International political relations seem to be developing into a multipolar system dominated by a small group of large countries and facing increasingly tough international cooperation. Government power is crumbling and new players are entering the field. Margriet Drent, Assistant Professor of International Relations at the University of Groningen, thinks that is cause for concern from the Dutch and European perspective. She and two fellow-researchers from the University of Groningen worked on the Clingendael Strategic Monitor 2013, which was presented to the Minister of Defence, Jeanine Hennis-Plasschaert, at the end of May.
‘The Netherlands must not turn its back on the rest of the world. Our country needs active foreign policy geared towards international cooperation in order to safeguard our interests in a world where emerging dominant powers are gradually gaining control,’ claims Drent. ‘Reducing the scale of embassies rather than closing them altogether, as recently decided by Minister Timmermans, is a good plan. Having said this, the Netherlands must make sure that it intensifies its cooperation with European partners and supports the EU in setting up a more effective European network of diplomatic missions.’
‘In these days of economic crisis and cutbacks, there is a serious risk that the Netherlands and Europe will put too much emphasis on home policy, while the current global situation calls for more active foreign involvement’, says Drent. ‘This is in our best interest as it will give us more say in decisions that affect our own welfare and security. Good examples include international agreements on regional or global free trade, our approach to climate change or controlling the negative effects of conflict and extremism in Syria.’
‘Over the past few years, the global threat assessment has become increasingly complex and uncertain, a trend that is expected to continue. Tensions between states are rising; take the nuclear programmes in Iran and North Korea, for example. Military tensions between the US and China is causing tension around the Pacific Ocean. The internal situation in states around the ‘Instability Belt’ constitutes a source of potential violent conflict. The aftermath of the Arab Spring with growing violence and polarization in Egypt and Syria, the future of the border region between Afghanistan and Pakistan after the withdrawal of international troops and the persistent threat from Al-Qaeda (as recently witnessed in Yemen) are also important focal points for our foreign policy. They all entail risks for Dutch citizens and Dutch companies operating abroad.’
‘The power in international politics is steadily shifting from Western to non-Western countries. Aided by relatively sound economic growth, countries like Brazil, Russia, India and China are becoming more assertive and autonomous in multilateral relations. At the same time, the influence of non-state players such as multinational companies, guerrilla movements, criminals (including cyber criminals), aid organizations and social movements is growing and further undermining the power of the state, including that of the Netherlands.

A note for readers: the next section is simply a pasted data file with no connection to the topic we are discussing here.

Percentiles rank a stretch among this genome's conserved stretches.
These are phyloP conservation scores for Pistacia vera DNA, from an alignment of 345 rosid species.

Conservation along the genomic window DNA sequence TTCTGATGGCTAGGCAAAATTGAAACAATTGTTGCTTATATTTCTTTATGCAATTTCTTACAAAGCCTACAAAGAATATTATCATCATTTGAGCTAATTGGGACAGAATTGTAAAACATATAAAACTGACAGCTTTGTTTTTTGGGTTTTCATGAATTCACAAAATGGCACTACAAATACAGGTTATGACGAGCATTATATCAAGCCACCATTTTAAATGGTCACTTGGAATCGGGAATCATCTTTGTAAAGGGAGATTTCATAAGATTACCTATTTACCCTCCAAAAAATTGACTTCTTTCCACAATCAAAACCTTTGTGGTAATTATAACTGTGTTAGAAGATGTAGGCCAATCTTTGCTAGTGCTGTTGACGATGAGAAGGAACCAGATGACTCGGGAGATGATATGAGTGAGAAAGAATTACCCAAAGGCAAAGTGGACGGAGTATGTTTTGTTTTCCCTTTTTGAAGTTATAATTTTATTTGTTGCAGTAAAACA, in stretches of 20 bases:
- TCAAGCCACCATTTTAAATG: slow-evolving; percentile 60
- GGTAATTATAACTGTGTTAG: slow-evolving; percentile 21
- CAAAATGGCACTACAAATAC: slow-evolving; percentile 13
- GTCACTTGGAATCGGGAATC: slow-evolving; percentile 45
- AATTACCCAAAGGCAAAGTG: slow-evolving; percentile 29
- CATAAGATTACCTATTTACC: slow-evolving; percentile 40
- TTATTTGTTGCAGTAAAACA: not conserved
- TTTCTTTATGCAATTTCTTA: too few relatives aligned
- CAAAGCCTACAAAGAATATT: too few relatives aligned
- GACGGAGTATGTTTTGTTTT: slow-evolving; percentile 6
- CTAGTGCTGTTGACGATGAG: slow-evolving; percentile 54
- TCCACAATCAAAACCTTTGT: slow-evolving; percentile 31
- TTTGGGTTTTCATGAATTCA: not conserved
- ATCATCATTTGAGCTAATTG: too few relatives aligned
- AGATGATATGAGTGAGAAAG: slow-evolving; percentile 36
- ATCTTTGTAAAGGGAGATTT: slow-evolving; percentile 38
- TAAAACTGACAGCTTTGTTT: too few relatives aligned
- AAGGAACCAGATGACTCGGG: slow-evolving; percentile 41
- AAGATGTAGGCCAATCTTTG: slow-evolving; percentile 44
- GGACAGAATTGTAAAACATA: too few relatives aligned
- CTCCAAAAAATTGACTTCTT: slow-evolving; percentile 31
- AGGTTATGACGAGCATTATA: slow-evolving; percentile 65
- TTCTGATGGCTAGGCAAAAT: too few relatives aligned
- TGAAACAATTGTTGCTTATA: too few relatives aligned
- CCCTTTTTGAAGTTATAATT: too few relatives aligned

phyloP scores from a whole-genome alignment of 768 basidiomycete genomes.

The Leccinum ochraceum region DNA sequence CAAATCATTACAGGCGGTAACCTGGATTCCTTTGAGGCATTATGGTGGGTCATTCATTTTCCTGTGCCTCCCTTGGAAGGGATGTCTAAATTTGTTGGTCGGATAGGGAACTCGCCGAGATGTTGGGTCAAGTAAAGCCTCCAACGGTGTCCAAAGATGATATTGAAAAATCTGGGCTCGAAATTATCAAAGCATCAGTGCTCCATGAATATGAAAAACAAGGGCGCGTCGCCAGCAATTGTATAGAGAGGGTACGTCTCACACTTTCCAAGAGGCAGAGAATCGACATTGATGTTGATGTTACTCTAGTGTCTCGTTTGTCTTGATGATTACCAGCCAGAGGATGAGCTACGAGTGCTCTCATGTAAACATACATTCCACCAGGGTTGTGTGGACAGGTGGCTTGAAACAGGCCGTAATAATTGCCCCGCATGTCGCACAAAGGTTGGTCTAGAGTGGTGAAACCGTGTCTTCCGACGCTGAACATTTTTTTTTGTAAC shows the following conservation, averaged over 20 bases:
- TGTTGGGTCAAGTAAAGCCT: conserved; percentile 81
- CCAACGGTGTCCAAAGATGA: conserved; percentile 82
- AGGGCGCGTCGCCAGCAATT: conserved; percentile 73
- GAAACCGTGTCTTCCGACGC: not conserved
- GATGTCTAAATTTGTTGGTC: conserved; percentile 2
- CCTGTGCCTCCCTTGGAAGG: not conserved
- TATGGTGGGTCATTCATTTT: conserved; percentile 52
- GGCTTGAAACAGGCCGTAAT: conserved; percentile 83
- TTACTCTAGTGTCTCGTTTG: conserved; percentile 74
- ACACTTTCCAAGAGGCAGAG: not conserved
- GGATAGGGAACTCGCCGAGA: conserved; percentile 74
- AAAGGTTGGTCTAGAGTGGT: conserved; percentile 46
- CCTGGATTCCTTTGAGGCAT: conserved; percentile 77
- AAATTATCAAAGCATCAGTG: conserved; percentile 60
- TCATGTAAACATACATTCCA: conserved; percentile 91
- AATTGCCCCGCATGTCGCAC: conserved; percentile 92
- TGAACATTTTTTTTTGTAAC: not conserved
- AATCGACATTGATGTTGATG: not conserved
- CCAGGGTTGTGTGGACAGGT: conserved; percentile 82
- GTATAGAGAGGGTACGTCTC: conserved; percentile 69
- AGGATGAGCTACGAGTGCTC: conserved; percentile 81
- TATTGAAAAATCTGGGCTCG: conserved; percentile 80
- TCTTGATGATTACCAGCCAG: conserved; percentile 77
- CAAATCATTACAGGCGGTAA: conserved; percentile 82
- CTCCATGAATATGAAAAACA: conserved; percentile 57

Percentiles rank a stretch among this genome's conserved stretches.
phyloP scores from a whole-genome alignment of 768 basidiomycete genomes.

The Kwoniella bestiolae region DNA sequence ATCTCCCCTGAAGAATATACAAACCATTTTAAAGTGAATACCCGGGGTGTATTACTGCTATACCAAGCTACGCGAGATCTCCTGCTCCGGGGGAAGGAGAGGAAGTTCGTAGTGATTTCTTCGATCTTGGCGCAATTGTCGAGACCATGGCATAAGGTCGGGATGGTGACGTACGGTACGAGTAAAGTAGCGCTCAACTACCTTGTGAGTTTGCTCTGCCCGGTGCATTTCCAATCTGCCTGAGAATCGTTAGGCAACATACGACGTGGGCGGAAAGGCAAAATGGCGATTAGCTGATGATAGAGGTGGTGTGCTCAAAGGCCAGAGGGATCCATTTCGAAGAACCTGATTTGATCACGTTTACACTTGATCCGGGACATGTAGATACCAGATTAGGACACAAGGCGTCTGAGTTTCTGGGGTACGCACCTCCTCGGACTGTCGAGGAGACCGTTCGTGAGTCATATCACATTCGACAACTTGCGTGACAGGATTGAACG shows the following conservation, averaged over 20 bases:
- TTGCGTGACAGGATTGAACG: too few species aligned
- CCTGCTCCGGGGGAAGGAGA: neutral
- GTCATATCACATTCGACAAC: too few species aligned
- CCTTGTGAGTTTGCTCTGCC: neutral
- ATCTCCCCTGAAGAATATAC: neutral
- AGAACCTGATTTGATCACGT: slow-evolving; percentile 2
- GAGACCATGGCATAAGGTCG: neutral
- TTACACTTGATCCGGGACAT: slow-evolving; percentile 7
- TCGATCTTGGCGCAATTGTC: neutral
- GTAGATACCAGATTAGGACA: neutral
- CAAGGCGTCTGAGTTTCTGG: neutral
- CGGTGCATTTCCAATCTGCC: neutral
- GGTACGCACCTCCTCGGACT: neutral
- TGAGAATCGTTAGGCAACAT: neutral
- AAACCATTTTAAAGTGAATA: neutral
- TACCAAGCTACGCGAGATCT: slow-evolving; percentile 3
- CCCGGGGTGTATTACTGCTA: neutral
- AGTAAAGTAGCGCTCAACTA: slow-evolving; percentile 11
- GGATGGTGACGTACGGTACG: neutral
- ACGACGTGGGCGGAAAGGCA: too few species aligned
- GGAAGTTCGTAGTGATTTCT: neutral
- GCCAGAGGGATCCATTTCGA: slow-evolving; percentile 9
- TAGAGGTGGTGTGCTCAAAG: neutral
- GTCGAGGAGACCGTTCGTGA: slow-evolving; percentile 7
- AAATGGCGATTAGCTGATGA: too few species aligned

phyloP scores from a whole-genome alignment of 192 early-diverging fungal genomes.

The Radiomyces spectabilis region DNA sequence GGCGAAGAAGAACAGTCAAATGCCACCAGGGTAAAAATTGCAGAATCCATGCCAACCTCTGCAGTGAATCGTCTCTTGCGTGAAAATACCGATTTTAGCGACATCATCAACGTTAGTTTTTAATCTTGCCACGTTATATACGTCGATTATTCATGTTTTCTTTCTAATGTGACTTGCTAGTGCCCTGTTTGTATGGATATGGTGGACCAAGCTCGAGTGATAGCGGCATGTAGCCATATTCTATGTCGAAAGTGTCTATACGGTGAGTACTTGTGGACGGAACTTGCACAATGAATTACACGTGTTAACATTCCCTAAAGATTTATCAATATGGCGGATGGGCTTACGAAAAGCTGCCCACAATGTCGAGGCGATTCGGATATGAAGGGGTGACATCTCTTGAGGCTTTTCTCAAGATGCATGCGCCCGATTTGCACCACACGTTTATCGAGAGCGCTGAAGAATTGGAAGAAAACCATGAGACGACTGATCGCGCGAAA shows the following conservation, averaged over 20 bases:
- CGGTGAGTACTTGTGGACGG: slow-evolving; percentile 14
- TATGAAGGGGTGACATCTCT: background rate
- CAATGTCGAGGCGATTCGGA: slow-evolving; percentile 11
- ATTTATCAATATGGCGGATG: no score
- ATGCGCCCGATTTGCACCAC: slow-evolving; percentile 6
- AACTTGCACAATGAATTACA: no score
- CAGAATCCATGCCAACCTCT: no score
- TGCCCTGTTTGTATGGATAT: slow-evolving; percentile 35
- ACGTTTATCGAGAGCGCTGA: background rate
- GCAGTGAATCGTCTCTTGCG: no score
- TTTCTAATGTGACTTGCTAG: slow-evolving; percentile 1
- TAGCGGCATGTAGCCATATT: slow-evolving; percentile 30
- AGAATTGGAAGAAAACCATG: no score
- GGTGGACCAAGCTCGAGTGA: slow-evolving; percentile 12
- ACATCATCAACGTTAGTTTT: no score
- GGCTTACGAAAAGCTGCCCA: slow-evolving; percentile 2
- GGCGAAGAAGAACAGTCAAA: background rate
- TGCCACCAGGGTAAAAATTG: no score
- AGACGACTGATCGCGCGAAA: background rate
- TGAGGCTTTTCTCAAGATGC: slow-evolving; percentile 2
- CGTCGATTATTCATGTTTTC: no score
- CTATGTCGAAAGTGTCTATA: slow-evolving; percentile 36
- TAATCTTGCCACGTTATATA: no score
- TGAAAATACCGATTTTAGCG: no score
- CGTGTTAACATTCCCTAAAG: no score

‘The shift of international power and the emergence of a multipolar system are putting pressure on the traditional European orientation on multilateral cooperation and diplomatic and economic influence. If international cooperation continues to crumble, international power blocks will be given an even bigger say in all kinds of global and regional issues. An internally divided Europe that is unable to act as a coherent international player will be forced to look on while other major powers make decisions about the welfare and security of Europe.’
‘This is also a problem for the Netherlands, a minor player on the military-political field, but a force to be reckoned with in the trade-economics arena. In terms of economic and security policy, our country would benefit from an open and stable international system based on cooperation and consultation. Although the Netherlands is capable of safeguarding its interests in a multilateral system (via the EU), this becomes much more tricky in a multipolar world. Turning one’s back on international cooperation in the current era of global transition and uncertainty would not be a wise move. In fact the Netherlands should now be pushing for an active foreign role for the European Union in order to prevent collaboration based on an international system from being further undermined, as would already seem to be happening in the area of trade politics.’
Margriet Drent is Assistant Professor in the International Relations Department (IRIO) of the Faculty of Arts, and senior researcher at the Netherlands Institute for International Relations ‘Clingendael’. Drent is a member of the peace and security committee of the Advisory Council on International Affairs (AIV), a body that advises the government about the consequences of international developments for Dutch foreign policy. Lennart Landman and Susanne Kamerling
are both PhD students at IRIO and work for the Clingendael Institute as associate fellows.
Download the report ‘Een Wereld in Onzekerheid’ (A World in Suspense), Clingendael Strategic Monitor 2013.
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